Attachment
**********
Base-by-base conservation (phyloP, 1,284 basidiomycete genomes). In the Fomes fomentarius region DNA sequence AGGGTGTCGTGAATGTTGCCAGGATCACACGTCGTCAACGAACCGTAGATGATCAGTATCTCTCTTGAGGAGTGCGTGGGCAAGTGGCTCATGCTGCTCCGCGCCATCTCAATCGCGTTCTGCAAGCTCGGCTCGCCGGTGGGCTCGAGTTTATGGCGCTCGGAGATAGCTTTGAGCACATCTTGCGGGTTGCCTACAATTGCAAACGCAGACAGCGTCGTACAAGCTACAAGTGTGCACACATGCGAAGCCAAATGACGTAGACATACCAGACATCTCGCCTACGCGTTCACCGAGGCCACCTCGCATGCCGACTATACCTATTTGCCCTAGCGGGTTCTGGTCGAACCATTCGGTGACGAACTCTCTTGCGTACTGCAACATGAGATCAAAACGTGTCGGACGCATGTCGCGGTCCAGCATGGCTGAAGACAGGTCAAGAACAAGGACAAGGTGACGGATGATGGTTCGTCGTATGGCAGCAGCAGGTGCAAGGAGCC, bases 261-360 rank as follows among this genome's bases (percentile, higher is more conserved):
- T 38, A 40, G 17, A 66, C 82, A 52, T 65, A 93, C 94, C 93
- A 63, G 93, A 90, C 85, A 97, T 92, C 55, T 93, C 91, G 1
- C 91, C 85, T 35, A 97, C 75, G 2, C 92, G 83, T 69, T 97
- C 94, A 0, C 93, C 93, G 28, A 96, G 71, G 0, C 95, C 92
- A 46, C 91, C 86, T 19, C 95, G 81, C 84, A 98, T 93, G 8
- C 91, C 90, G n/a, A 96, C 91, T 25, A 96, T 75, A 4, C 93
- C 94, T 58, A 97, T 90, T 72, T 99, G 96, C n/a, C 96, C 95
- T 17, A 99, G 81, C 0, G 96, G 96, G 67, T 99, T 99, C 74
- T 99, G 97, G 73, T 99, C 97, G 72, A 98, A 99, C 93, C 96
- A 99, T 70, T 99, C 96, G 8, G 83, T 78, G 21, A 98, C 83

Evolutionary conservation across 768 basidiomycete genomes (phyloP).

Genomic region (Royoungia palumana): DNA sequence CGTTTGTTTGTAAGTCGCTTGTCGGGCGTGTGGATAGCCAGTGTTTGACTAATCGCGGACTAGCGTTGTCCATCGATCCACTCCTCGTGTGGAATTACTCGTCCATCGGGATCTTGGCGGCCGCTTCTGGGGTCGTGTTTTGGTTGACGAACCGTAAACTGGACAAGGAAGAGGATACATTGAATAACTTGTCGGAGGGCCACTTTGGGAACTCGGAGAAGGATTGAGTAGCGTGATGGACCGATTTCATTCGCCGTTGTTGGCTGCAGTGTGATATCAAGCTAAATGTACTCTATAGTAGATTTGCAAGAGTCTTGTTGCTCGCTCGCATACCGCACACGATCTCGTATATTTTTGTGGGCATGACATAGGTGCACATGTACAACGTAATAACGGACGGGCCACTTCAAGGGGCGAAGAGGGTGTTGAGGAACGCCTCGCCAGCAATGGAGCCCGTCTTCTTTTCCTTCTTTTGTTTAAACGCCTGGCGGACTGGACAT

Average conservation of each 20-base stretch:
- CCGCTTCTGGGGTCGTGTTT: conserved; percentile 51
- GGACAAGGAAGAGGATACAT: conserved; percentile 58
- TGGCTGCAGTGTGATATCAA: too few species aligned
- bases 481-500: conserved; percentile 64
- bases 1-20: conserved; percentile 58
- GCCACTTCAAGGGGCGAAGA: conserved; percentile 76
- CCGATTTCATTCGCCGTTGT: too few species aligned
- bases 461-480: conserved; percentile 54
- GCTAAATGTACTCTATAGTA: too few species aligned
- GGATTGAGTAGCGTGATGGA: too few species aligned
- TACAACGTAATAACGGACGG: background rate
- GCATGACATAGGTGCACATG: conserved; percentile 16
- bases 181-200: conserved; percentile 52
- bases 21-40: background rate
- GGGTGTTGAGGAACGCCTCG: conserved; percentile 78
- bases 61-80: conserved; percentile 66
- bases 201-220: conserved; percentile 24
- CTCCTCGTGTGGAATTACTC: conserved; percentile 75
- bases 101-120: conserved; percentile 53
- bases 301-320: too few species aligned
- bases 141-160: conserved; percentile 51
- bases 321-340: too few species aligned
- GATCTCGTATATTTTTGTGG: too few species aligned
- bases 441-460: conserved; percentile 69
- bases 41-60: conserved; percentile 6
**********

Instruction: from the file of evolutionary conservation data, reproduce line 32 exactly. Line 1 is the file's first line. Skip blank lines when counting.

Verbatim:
- CTCCTCGTGTGGAATTACTC: conserved; percentile 75